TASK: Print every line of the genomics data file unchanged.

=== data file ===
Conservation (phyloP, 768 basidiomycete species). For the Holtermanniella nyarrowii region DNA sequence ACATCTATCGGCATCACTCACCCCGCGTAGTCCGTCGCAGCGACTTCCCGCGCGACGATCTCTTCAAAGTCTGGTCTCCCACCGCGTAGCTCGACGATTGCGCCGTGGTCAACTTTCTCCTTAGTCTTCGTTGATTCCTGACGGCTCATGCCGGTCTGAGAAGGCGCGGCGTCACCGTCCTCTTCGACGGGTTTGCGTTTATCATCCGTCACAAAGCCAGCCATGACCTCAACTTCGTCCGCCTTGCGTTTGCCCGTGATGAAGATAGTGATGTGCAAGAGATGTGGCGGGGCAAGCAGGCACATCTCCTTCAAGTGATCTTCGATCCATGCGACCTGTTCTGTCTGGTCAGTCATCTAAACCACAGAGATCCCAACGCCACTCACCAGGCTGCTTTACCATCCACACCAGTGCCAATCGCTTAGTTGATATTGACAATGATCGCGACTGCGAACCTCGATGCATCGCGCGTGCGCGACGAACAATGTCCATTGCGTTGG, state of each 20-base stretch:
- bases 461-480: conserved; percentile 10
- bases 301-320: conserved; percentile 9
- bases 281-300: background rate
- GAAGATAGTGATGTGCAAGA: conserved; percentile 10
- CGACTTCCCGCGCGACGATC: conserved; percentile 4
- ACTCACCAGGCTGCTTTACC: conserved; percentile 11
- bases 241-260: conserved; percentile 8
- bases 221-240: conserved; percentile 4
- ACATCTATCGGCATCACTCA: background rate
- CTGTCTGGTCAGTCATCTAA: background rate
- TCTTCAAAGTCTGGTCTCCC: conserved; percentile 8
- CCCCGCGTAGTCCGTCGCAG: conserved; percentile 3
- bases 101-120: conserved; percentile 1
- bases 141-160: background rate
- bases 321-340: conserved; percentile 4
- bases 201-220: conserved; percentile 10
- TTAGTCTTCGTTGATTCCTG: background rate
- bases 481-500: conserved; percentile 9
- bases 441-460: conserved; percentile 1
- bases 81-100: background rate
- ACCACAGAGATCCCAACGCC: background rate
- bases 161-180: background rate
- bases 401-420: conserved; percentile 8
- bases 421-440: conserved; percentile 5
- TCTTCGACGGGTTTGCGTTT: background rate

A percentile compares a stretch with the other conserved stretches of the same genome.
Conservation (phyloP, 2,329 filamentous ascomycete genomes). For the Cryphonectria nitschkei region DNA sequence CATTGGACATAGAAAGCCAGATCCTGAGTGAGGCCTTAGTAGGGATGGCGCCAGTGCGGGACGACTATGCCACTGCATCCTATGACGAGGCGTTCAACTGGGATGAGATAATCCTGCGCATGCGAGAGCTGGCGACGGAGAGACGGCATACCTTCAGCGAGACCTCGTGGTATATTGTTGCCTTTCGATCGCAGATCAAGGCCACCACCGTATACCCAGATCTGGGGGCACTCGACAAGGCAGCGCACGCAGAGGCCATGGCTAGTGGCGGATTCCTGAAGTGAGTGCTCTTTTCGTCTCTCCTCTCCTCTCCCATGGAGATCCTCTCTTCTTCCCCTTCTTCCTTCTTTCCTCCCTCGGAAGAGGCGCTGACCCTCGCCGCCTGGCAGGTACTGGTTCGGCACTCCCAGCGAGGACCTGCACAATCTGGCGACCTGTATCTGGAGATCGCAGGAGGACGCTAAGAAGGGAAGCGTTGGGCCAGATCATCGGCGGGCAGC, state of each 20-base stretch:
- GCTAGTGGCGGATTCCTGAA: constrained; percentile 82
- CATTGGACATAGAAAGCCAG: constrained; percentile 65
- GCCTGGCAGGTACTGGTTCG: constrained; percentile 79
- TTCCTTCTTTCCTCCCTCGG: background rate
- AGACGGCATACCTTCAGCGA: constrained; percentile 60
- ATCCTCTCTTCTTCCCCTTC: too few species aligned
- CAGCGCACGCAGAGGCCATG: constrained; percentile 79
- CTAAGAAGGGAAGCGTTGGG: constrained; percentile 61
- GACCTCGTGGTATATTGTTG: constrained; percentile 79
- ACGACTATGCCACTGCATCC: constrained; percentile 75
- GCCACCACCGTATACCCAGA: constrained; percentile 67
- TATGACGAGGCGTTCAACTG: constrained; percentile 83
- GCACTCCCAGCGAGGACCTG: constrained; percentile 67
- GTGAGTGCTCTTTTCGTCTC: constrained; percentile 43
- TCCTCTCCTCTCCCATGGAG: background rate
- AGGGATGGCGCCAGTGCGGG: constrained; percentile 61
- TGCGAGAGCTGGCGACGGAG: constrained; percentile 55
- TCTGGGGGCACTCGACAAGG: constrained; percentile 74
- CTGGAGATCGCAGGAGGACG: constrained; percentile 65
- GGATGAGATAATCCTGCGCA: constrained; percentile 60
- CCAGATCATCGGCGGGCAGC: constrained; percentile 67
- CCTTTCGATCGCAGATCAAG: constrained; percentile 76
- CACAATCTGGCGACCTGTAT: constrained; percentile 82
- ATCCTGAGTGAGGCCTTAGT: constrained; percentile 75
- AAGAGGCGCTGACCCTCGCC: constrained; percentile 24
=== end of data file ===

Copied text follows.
Conservation (phyloP, 768 basidiomycete species). For the Holtermanniella nyarrowii region DNA sequence ACATCTATCGGCATCACTCACCCCGCGTAGTCCGTCGCAGCGACTTCCCGCGCGACGATCTCTTCAAAGTCTGGTCTCCCACCGCGTAGCTCGACGATTGCGCCGTGGTCAACTTTCTCCTTAGTCTTCGTTGATTCCTGACGGCTCATGCCGGTCTGAGAAGGCGCGGCGTCACCGTCCTCTTCGACGGGTTTGCGTTTATCATCCGTCACAAAGCCAGCCATGACCTCAACTTCGTCCGCCTTGCGTTTGCCCGTGATGAAGATAGTGATGTGCAAGAGATGTGGCGGGGCAAGCAGGCACATCTCCTTCAAGTGATCTTCGATCCATGCGACCTGTTCTGTCTGGTCAGTCATCTAAACCACAGAGATCCCAACGCCACTCACCAGGCTGCTTTACCATCCACACCAGTGCCAATCGCTTAGTTGATATTGACAATGATCGCGACTGCGAACCTCGATGCATCGCGCGTGCGCGACGAACAATGTCCATTGCGTTGG, state of each 20-base stretch:
- bases 461-480: conserved; percentile 10
- bases 301-320: conserved; percentile 9
- bases 281-300: background rate
- GAAGATAGTGATGTGCAAGA: conserved; percentile 10
- CGACTTCCCGCGCGACGATC: conserved; percentile 4
- ACTCACCAGGCTGCTTTACC: conserved; percentile 11
- bases 241-260: conserved; percentile 8
- bases 221-240: conserved; percentile 4
- ACATCTATCGGCATCACTCA: background rate
- CTGTCTGGTCAGTCATCTAA: background rate
- TCTTCAAAGTCTGGTCTCCC: conserved; percentile 8
- CCCCGCGTAGTCCGTCGCAG: conserved; percentile 3
- bases 101-120: conserved; percentile 1
- bases 141-160: background rate
- bases 321-340: conserved; percentile 4
- bases 201-220: conserved; percentile 10
- TTAGTCTTCGTTGATTCCTG: background rate
- bases 481-500: conserved; percentile 9
- bases 441-460: conserved; percentile 1
- bases 81-100: background rate
- ACCACAGAGATCCCAACGCC: background rate
- bases 161-180: background rate
- bases 401-420: conserved; percentile 8
- bases 421-440: conserved; percentile 5
- TCTTCGACGGGTTTGCGTTT: background rate

A percentile compares a stretch with the other conserved stretches of the same genome.
Conservation (phyloP, 2,329 filamentous ascomycete genomes). For the Cryphonectria nitschkei region DNA sequence CATTGGACATAGAAAGCCAGATCCTGAGTGAGGCCTTAGTAGGGATGGCGCCAGTGCGGGACGACTATGCCACTGCATCCTATGACGAGGCGTTCAACTGGGATGAGATAATCCTGCGCATGCGAGAGCTGGCGACGGAGAGACGGCATACCTTCAGCGAGACCTCGTGGTATATTGTTGCCTTTCGATCGCAGATCAAGGCCACCACCGTATACCCAGATCTGGGGGCACTCGACAAGGCAGCGCACGCAGAGGCCATGGCTAGTGGCGGATTCCTGAAGTGAGTGCTCTTTTCGTCTCTCCTCTCCTCTCCCATGGAGATCCTCTCTTCTTCCCCTTCTTCCTTCTTTCCTCCCTCGGAAGAGGCGCTGACCCTCGCCGCCTGGCAGGTACTGGTTCGGCACTCCCAGCGAGGACCTGCACAATCTGGCGACCTGTATCTGGAGATCGCAGGAGGACGCTAAGAAGGGAAGCGTTGGGCCAGATCATCGGCGGGCAGC, state of each 20-base stretch:
- GCTAGTGGCGGATTCCTGAA: constrained; percentile 82
- CATTGGACATAGAAAGCCAG: constrained; percentile 65
- GCCTGGCAGGTACTGGTTCG: constrained; percentile 79
- TTCCTTCTTTCCTCCCTCGG: background rate
- AGACGGCATACCTTCAGCGA: constrained; percentile 60
- ATCCTCTCTTCTTCCCCTTC: too few species aligned
- CAGCGCACGCAGAGGCCATG: constrained; percentile 79
- CTAAGAAGGGAAGCGTTGGG: constrained; percentile 61
- GACCTCGTGGTATATTGTTG: constrained; percentile 79
- ACGACTATGCCACTGCATCC: constrained; percentile 75
- GCCACCACCGTATACCCAGA: constrained; percentile 67
- TATGACGAGGCGTTCAACTG: constrained; percentile 83
- GCACTCCCAGCGAGGACCTG: constrained; percentile 67
- GTGAGTGCTCTTTTCGTCTC: constrained; percentile 43
- TCCTCTCCTCTCCCATGGAG: background rate
- AGGGATGGCGCCAGTGCGGG: constrained; percentile 61
- TGCGAGAGCTGGCGACGGAG: constrained; percentile 55
- TCTGGGGGCACTCGACAAGG: constrained; percentile 74
- CTGGAGATCGCAGGAGGACG: constrained; percentile 65
- GGATGAGATAATCCTGCGCA: constrained; percentile 60
- CCAGATCATCGGCGGGCAGC: constrained; percentile 67
- CCTTTCGATCGCAGATCAAG: constrained; percentile 76
- CACAATCTGGCGACCTGTAT: constrained; percentile 82
- ATCCTGAGTGAGGCCTTAGT: constrained; percentile 75
- AAGAGGCGCTGACCCTCGCC: constrained; percentile 24